Jolly Rover review
Adventure Gamers Awards
Yo ho, yo ho, a pirate’s… uh, a dog’s… err, a pirate dog’s life for me. Indie Australian developer Brawsome’s humorous entry into the point-and-click pirate canon, Jolly Rover, provides a light swashbuckling romp chock full of silliness, salty sea dogs, and plenty of buccaneering hijinks. We may have seen much of this before, and a few more puzzles and additional interactivity would have rounded the experience out a little better, but a variety of extras give players plenty of bonus things to do, and superb accessibility makes the game a joy to play for experienced adventurers and genre newcomers alike.
You’ll plunge into this third-person comic adventure as Gaius James Rover, an anthropomorphized foppish dachshund pup with a taste for tea. James took a wrong tack somewhere in the ocean of life and ended up as an ineffective, overly polite pirate instead of the world-renowned circus clown he was destined to be. James’ sweet naïveté isn’t a very good fit for the life of a pirate and lands him in a variety of scrapes throughout the course of the game: escaping from a pirate crew that steals his shipment of rum, landing on an island full of cannibals who aren’t what they seem to be, becoming involved in a voodoo-tangled plot between two top rival dogs, and even getting caught up in some entanglements of a more romantic nature.
Jolly Rover’s 2D cartoon art deftly complements the whimsical atmosphere. There’s nothing too spectacular in terms of graphics quality or animation, but the visuals nicely suit the game’s light-hearted nature. And there are plenty of humorous details: a silhouette of a stumbling dog on a sign posted outside The Stumble Inn; trees at a childhood home carved with silly faces and branches serving as swords; and a Jolly Roger flag with a dog instead of a human skull. The artists have also done a great job with color, pulling in some vibrant greens and blues into their tropical palette. A sunset in the islands splashes the sky with tangerine above a pale blue ocean. Against this backdrop, a lean-to with multicolored driftwood, ranging from lavenders to sea green, sets the stage for some voodoo practice. In a later trip through amber caverns, James navigates through a maze amid stalactites dotted with iridescent green stones.
The animations are functional, with some ambient motion in the backgrounds: clouds rolling, waves lapping, lamplight flickering, and of course pirate dogs quaffing rum here and there. Many of James’ actions are obscured from view, but when he does visibly carry one out, such as whipping a shiny cutlass from his pants or performing a triple flip, it’s done to great humorous effect. While travelling, James moves across the screen, down hills and through paths reminiscent of old Sierra adventure games. This could have become a burden, as there are many screens to travel through, but the developer has cleverly provided a menu option to control James’ travel speed. This serves not only to minimize the drudgery of watching your character trudge across the screen, but it’s also pretty hilarious watching James’ short little legs skedaddle at high speed.
Each of the game’s full cast of dogs, both pirate and non-pirate alike, has a distinct look: along with James himself and his long snout and pirate hat replete with jaunty red feather, there are two fat poodle chefs who appear to have been separated at birth; tall, mangy Melvin with his dreadlocks (what self-respecting pirate adventure doesn’t have a Keith Richards impersonator at this point?); the grizzled Captain Howe with gray drooping jowls; and the sinister yet urbane Governor DeSilver, among many others. The voice acting also goes a long way toward distinguishing the many different canines in the game: James is the unflappable popinjay, with a dandy voice punctuated by some yips when he’s astonished by something (which happens quite often). The salty dog pirates all have the requisite gruff pirate brogue, and Governor DeSilver is a study in easy menace.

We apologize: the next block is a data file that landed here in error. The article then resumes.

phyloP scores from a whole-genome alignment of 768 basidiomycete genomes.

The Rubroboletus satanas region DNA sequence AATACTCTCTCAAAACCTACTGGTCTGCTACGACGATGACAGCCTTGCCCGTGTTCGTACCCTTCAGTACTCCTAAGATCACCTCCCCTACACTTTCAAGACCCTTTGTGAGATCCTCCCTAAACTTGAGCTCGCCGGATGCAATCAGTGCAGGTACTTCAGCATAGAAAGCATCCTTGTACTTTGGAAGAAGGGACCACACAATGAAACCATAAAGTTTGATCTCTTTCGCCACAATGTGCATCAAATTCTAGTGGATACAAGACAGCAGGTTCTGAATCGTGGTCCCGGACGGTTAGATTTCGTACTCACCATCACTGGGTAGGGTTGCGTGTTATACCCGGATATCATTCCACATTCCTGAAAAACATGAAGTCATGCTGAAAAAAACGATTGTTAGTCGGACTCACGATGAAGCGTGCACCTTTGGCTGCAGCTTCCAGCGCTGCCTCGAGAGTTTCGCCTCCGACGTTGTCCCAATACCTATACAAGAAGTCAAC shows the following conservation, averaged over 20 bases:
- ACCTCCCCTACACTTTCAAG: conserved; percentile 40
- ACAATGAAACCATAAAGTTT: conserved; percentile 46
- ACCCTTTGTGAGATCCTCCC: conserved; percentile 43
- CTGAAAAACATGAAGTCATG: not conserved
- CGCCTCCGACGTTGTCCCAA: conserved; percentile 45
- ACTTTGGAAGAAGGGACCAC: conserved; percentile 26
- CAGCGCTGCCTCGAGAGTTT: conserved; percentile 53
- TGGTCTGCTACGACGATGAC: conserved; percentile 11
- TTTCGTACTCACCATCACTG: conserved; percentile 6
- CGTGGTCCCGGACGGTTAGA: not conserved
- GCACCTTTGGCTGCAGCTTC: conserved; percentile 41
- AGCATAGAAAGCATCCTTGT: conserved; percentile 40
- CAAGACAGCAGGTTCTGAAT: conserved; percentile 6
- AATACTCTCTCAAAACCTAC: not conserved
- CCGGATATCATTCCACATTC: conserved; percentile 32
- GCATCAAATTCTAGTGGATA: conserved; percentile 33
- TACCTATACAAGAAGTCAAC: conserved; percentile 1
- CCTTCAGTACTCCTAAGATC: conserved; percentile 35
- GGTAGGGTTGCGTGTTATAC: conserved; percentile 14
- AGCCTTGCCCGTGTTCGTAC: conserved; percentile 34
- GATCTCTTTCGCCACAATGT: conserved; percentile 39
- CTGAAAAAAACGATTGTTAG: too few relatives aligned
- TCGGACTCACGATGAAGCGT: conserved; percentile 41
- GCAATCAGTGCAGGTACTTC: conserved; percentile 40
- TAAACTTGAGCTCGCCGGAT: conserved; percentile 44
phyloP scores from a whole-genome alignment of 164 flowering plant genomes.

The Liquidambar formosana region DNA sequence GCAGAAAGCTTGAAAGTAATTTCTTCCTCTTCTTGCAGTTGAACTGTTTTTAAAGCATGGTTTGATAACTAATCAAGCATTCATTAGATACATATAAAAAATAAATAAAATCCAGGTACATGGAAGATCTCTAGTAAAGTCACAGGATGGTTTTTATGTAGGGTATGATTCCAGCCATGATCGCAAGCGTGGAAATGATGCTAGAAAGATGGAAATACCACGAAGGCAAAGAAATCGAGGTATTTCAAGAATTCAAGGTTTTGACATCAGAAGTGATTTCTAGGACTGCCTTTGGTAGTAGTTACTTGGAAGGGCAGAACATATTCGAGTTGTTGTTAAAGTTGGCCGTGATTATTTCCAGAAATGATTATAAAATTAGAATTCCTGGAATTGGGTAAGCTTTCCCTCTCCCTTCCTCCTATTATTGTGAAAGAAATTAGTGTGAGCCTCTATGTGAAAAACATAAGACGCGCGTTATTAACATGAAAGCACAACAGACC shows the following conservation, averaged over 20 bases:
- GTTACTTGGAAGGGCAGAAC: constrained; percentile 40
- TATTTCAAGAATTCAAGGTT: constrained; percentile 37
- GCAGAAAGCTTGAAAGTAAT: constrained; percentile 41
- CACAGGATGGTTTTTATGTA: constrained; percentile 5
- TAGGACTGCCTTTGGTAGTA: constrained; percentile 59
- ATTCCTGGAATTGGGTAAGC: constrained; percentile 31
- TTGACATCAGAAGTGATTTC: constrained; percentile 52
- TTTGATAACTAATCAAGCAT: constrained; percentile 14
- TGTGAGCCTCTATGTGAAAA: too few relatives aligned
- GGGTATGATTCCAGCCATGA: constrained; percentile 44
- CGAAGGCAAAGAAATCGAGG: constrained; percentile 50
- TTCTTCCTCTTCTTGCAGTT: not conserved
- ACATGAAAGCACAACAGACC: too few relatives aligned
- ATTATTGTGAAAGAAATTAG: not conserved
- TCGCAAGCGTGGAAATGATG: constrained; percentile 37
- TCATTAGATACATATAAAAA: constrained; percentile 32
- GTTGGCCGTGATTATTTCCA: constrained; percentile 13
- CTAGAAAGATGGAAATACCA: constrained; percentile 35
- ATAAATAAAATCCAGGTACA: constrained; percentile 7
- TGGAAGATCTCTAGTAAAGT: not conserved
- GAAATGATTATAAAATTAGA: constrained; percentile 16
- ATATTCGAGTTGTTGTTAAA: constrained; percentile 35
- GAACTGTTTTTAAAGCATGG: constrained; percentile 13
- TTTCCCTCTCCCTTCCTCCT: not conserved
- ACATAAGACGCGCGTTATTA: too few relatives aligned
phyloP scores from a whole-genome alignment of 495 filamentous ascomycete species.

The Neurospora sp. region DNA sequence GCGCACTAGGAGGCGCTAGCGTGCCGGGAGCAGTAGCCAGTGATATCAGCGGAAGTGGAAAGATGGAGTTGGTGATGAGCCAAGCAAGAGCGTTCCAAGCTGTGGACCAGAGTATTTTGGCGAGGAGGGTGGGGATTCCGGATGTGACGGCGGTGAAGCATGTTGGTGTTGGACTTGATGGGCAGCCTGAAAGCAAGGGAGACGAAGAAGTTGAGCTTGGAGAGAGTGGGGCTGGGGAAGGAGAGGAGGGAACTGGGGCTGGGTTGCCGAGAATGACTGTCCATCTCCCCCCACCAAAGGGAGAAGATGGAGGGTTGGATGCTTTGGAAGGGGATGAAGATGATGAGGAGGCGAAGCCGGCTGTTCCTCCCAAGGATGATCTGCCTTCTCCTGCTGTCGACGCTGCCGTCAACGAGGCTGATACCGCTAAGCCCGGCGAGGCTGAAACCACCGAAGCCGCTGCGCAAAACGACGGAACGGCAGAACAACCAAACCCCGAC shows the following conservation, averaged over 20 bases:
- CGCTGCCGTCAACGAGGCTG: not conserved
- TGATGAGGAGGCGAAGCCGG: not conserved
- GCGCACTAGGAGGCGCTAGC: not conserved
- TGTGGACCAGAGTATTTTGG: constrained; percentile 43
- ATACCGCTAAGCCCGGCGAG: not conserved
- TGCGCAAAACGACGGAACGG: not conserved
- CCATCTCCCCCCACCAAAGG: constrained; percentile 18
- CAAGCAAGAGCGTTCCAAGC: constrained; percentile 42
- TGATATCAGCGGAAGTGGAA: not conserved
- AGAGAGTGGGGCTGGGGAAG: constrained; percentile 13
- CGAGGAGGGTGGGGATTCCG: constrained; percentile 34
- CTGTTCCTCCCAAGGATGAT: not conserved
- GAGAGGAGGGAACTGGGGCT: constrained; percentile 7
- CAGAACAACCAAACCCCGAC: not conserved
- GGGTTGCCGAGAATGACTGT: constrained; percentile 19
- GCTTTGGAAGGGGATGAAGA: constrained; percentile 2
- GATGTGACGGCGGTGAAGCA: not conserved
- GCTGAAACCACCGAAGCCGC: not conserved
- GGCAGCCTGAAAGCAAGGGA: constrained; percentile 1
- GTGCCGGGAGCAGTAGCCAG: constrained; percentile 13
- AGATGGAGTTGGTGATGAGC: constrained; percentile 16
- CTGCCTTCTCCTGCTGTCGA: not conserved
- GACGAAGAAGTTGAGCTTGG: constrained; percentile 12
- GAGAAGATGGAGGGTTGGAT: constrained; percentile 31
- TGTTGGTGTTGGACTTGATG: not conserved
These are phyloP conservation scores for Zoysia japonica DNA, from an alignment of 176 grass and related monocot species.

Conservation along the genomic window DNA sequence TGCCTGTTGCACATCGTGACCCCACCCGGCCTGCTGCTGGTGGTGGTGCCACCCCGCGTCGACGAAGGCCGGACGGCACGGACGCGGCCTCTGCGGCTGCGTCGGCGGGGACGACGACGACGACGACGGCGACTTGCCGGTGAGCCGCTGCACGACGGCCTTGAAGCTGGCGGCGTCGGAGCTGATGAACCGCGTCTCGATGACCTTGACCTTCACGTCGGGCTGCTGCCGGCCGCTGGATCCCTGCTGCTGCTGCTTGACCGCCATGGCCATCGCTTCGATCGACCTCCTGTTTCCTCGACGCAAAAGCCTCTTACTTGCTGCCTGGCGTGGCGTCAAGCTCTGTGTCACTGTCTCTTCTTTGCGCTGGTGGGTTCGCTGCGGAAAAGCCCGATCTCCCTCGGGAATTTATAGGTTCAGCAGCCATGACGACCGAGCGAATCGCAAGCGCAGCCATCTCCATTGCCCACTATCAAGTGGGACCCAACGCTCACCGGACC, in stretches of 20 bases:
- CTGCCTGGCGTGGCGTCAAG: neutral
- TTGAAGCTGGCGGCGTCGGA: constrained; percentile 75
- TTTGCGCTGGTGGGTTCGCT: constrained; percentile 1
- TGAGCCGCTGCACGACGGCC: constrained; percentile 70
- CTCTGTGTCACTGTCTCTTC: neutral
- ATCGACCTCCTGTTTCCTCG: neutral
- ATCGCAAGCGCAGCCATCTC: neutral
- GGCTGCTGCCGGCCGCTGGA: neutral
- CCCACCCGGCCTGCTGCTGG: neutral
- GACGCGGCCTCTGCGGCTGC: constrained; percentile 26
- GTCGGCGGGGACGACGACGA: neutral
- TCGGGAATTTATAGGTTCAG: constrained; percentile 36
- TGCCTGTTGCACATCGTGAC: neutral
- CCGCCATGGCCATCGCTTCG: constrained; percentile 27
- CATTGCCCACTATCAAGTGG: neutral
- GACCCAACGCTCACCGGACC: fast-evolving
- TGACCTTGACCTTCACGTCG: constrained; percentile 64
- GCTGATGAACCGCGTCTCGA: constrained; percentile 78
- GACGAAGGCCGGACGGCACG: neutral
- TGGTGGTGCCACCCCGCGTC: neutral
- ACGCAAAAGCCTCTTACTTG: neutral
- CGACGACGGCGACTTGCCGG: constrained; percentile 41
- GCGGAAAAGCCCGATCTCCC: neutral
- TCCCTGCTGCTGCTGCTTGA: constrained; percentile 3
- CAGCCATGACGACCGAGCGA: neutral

The music is appropriately jaunty, with a full orchestra providing the soundtrack; the wind instruments -- especially the flute and the clarinet – really liven up the scores. And there is great use of background sounds. As James travels through the jungle, the sound of a waterfall gets louder as you move through each screen, and a “cha-ching” sounds off whenever you earn points in the game. The game often uses sounds amusingly as well: you don’t see James’ crew when they abandon him to his fate, but you do hear them doggy paddling away.
James survives his adventures mainly with a straightforward inventory-based approach. The puzzles in Jolly Rover are logical, and the gameplay is rather linear. You’ll rarely have to travel too far between picking something up and determining how to solve a puzzle (or vice versa, when you encounter a puzzle first, like a chest to open or a costume to make), and when you do, it’s pretty intuitive what needs to be done: keys open locks, pirates use secret knocks, and rum gets dogs drunk (which is logical if you look past the absurdity of it). If you still aren’t sure what you should be doing or how to solve a puzzle, the game provides you with a flaky sidekick parrot, Juan, who’s stored in your inventory. You’re really only working on one main puzzle at a time, so the clues available are always relevant to the task at hand. As you explore hotspots in the game, you’ll also discover Juan’s favorite food, crackers. With each cracker that you give to Juan, his clues become less cryptic. If you’d rather not have tips, you’ll want to skip giving Juan his crackers, as his “tips” pretty much spell out exactly what you need to do to accomplish a puzzle.